Math is valuable as a mental exercise, more than it anything else. I'd argue the development of evaluative process, analytic thinking, examination of task, and complex problem solving experience trump ANY fact value that math has. Therefore, any argument for the reduction of math in schools based on future usage is inherently flawed. I imagine Math is probably the one subject where it's hardest to get away from teacher-centered and behaviorist structures, though. It's got to be an incredibly difficult job, to teach Math well.

Here's a fun statistic: generally speaking, the people who do the best on the LSAT are math majors. This is especially ironic in light of the fact that writer has a background in political science. Math teaches you how to think critically!

As a 7th grade social studies teacher I would gladly accept my students knowing exactly zero history if it meant they understood the logic required to do algebra.

I guess I see the other side of it. I really struggled to get through Algebra. I actually ended up taking Algebra 1 twice and after getting through that, had to take Algebra 2-it made me really hate math. I was an outstanding student, A's in Honors English, History, etc, except for those classes that made me feel like an idiot for not being able to wrap my head around the concepts. I don't use algebra on a daily basis-not the way it was taught to me anyway. Maybe it is good for logic, but I think you can get that knowledge from other areas, I know I did. I do think it might benefit some kids to take different math electives depending on what their interests are-especially if it keeps them in school.

I see how students who struggle with Algebra may not want to take if they feel they don't need it in real life. However, I don't think that the main issue is Algebra in itself. I believe that the main issue is not having a strong foundation in math and this needs to be addressed first. Math concepts used in real life, including using formulas are very important in real life. How do you calculate interest rate for your credit cards? How do you determine your car payment? Your mortgage payment? Do we leave it up to the finance department to tell us what we need to pay or do we take control?? When we bought our car the finance department was very aggressive at determining a monthly payment for us. Luckily because my husband is an accountant and I'm a math teacher, so we didn't even engaged in the monthly payment conversation. Instead we asked for the overall interest rate and demanded a breakdown of everything. They were so shocked that we did this. This has also helped us in our finances because we are able to understand our bills and interest rates much better.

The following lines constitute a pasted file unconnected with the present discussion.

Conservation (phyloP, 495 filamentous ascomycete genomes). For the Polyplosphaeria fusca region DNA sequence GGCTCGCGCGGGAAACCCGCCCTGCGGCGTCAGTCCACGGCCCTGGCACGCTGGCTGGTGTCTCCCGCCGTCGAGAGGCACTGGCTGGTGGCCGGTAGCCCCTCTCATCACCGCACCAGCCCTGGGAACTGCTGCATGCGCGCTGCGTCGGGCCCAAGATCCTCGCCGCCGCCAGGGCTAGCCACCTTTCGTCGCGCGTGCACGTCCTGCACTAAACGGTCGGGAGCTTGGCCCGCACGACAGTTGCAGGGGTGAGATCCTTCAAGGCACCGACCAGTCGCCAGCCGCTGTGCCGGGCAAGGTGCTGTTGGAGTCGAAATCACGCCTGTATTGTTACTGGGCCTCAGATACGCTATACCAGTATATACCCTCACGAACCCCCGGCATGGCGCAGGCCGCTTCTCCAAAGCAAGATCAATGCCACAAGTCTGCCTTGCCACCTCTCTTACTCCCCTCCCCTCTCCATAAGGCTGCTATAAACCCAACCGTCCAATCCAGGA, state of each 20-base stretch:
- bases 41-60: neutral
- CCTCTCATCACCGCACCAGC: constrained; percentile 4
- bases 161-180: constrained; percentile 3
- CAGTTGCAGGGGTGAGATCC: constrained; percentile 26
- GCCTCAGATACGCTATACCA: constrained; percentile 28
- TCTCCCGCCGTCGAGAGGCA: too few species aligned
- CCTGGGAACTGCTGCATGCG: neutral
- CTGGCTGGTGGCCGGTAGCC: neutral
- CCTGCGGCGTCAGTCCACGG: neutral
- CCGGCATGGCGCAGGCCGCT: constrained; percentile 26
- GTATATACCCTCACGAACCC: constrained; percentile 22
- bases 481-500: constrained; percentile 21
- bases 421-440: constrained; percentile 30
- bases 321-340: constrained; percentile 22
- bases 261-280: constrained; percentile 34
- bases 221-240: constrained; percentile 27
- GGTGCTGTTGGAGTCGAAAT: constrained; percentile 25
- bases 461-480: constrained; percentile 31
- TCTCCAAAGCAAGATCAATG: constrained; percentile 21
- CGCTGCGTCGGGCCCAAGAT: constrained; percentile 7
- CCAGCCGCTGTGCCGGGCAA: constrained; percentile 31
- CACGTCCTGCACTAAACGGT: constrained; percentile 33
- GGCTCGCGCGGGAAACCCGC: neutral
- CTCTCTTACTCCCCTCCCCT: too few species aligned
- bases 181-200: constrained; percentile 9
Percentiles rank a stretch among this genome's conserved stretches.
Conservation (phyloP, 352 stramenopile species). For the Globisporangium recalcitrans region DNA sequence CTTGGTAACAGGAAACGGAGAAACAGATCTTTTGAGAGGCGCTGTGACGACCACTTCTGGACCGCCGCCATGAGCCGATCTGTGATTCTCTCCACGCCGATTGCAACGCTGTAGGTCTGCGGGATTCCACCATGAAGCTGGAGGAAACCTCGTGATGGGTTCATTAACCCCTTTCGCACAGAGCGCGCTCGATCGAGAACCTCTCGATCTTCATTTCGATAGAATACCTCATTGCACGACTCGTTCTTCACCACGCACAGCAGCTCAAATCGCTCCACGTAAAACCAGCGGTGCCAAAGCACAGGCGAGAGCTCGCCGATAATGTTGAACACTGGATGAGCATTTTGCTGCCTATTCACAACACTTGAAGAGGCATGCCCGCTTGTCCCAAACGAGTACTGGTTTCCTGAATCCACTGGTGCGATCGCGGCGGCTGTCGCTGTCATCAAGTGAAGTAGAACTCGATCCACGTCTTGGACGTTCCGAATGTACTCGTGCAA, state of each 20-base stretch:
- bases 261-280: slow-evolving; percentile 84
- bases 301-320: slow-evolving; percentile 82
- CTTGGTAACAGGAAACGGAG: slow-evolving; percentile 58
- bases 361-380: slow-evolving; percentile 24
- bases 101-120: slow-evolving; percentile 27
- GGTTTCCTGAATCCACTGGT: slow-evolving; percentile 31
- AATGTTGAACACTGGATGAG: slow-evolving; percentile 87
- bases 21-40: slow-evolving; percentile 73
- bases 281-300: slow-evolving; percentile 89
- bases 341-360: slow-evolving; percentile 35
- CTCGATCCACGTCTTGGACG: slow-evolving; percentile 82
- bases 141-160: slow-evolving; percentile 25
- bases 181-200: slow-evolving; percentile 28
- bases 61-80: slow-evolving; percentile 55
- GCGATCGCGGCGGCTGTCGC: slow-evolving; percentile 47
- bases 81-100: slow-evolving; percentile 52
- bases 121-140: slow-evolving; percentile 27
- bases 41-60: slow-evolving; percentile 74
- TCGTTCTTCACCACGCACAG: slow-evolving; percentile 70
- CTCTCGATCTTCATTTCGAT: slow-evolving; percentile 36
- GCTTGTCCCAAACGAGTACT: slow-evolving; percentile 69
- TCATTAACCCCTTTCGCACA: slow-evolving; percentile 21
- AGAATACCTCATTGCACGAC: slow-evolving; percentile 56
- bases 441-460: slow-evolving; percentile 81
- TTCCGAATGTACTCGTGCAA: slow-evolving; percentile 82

Once, when I was engaged, I went car shopping. Peter came along, but I was buying a car for me; he wasn't yet part of my finances. It was a rainy night. I was dressed in jeans and a sweatshirt, with my hair back in a ponytail. I probably looked like I was 17, though I was closer to 30. The salesman tried to convince Peter (but that's a different issue; he addressed every single comment to Peter, even though it was clear that I was buying the car) that I could afford a car far beyond my means. When I told him I couldn't afford the payments, he got out a calculator, and attempted to show the math to the poor clueless little girl. NEEDLESS TO SAY, they got quite a letter a few days later.I addressed the whole "speaking to ME" issue. Then I mentioned that I was a high school math teacher with a Masters, and that at that time I was teaching a Pre-Calc course for which my students (all girls at that time) were receiving college credit. And that I would make sure to educate those poor little girls as to the attitude of the salesman and the firm he represented. And that I was quite able to do basic math in my head, without the aid of a salesman with a calculator and instructions on computing monthly payments. And that any of my students could do the same math without the calculator. I bought a car I could afford elsewhere. Knowledge is power.

"We removed about 3 and a half chapters from our algebra 2 course, and made the remaining chapters more thorough and difficult. The kids don't love it, but it's better. The only downside is we eliminated a lot of the review." We're trying to do this but having a hard time trying to figure out what chapters to eliminate. Which ones did you remove?

All the intro/basic equations, matrices, and systems of equations (that ones kind of ouch, but they do in more in pre-calc now with 3 vars instead). Now our set-up is this MP1=quadratic and polynomial functions MP2=rational exponents, inverse functions, exp and log functions MP3=rational functions, sequences and series MP4=stats/prob and trig

Oh, we also eliminated conics except for the focus-directrix parabola, which we cover with quadratics...should be interesting